Progress comes, and the forests die, the rivers slow then trickle. Icecaps melt, and glaciers, dumping ancient frozen worlds into indomitable seas. Great dark clouds fill the sky, choking out birds, leaving soot upon the brick and stone of human habitations, and the pipe and membrane of human respiration.

When we speak of Progress, too many think tech and tools, the artifice of creative mind meeting the urge to do less work. The shovel is not Progress, it is a tool—it made life easier, at least for those who dig. Nor is Progress the computer or the hand-phone, despite the lakes of toxic waste poisoning the earth that we might type at screens rather than scrawl upon paper. Again, these bits of silicon and coltan are tools.

Progress is a religion, not a technology, a belief that what is now is better than what was before, that as-we-are is greater than as-we-were, a faith in a future unseen and a hatred of the sins of our Pagan ancestors. Before we were stupid and poor, violent and sickly until Progress came with its saving grace. Before we toiled and slaved in darkness, revering unseen spirits, chanting praises to idols and dancing ignorant dances in the meadows of The Commons; now we’ve got video games and factories and fast-food, praise be forever to the Holy Name of Progress.

We are taught to hate what came before, to embrace what displaced our awful past, and offer fervently at the altars of Commerce and Capital for the better days to come.

“The old has passed away; behold, the new has come!” (2 Corinthians, 5:17)

In fact, Progress is a Christian Narrative, and the religion of Empire. Christianity, aided by Empire, subjugated, displaced, and destroyed many of our ancestral ways. But not all, for the Empire which wielded the Cross as a cudgel against the heathen and the druid crumbled, as all Empires do. Pagan ‘survivals’ abound, despite our historian’s trepidation at accepting the possibility that Empire might not be total.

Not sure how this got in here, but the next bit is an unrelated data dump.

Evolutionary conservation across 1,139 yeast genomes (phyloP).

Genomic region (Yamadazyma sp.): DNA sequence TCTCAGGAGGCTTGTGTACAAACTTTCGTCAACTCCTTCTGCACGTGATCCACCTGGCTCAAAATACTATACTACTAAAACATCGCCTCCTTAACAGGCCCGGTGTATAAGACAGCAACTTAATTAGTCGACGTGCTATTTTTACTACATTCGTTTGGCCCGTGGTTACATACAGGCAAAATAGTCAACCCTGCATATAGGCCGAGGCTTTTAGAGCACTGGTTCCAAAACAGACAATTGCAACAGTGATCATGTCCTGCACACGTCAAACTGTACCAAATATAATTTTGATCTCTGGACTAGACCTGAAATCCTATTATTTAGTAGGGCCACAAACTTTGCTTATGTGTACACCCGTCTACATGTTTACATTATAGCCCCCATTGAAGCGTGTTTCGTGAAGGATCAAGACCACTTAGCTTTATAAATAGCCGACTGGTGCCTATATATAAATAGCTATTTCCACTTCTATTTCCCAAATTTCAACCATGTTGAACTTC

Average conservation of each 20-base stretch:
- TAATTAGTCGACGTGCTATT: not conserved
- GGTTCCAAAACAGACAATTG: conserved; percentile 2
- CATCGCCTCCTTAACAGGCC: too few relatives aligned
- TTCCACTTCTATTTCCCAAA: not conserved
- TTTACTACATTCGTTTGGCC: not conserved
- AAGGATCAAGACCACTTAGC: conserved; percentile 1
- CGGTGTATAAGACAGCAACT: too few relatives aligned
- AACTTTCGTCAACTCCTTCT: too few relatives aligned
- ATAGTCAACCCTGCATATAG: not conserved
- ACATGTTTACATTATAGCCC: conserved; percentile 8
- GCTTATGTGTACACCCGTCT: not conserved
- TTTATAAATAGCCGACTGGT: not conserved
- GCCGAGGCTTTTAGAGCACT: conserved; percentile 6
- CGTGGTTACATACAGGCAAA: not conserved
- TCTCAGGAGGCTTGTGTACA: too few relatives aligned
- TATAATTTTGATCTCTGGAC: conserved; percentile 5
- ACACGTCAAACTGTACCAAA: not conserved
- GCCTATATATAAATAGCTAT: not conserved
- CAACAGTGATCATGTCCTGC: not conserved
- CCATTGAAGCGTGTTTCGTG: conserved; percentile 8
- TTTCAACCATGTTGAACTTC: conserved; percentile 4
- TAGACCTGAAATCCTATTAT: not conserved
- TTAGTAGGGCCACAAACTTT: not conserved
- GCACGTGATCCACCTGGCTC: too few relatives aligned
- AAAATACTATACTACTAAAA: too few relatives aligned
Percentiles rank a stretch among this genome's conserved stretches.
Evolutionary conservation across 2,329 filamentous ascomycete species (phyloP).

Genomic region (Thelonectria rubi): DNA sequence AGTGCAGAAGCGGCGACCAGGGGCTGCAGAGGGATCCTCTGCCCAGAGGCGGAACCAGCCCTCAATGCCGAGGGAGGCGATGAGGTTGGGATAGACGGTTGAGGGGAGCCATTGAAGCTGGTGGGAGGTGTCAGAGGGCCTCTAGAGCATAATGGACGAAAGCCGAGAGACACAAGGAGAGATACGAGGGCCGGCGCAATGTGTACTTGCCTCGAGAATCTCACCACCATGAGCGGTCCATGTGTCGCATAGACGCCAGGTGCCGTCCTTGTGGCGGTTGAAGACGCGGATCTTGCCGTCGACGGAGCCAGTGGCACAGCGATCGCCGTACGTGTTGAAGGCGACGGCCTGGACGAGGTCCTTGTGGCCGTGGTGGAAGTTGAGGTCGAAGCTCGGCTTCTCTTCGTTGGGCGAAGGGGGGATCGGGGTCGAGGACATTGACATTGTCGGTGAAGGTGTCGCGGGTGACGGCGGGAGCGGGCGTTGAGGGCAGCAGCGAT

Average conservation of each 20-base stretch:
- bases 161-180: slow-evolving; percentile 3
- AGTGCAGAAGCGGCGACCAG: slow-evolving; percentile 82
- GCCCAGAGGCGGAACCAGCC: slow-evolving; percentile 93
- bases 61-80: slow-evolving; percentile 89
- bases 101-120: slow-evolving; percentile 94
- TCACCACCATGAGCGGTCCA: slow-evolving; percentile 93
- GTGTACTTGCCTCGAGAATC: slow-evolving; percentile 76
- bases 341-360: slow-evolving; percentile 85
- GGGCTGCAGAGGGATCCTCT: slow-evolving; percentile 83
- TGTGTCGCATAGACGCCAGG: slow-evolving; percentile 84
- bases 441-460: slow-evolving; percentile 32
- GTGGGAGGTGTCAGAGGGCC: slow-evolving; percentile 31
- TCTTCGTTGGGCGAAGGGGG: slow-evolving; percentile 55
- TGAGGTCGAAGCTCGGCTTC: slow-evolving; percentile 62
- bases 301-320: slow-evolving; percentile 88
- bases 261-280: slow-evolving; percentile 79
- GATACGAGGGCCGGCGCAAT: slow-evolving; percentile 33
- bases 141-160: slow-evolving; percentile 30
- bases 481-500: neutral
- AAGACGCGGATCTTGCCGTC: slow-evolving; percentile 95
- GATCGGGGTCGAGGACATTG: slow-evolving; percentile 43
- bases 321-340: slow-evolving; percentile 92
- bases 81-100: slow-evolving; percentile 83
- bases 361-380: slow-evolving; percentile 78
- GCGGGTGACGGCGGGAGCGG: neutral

"Empires Crumble" patch by Alley Valkyrie

“Empires Crumble” patch by Alley Valkyrie

The destruction of Paganism was never complete, nor could it be as long as shrines to syncretized saints held place within the chapels, candles lit and rags still tied by holy springs and sacred wells, and standing stones still stood.

The new can never replace the old, not fully, until the old is finally forgotten.

And thus the religion of Progress, the faith which keeps us tied to our jobs, our consumption, our obedience to Empire, and our slavish sale of our limited time in exchange for coin. But there was and still is a resistance to this religion, a revolt against the Landlords and Bosses, these priests who called “Progress” the theft of land, the subjugation of women, Africans, and indigenous peoples. And that resistance, that revolt? It was awfully Pagan.

Bacchantes in America, 1627

MerryMountMaypole

Illustration of Merrymount from Nathaniel Hawthorne’s Twice-Told Tales (public domain)

Before Capitalism, there was The Commons, land shared collectively among a people. Meadows, fields, forests and rivers unfenced, used for grazing, gathering, dancing and living. This is a hard thing for us to understand, we who live some 300 years after the birth of “Private” property. It’s difficult to conceive of such places, particularly in our crowded cities and fortified suburbs, land not just open to all but un-owned, managed collectively and belonging to itself.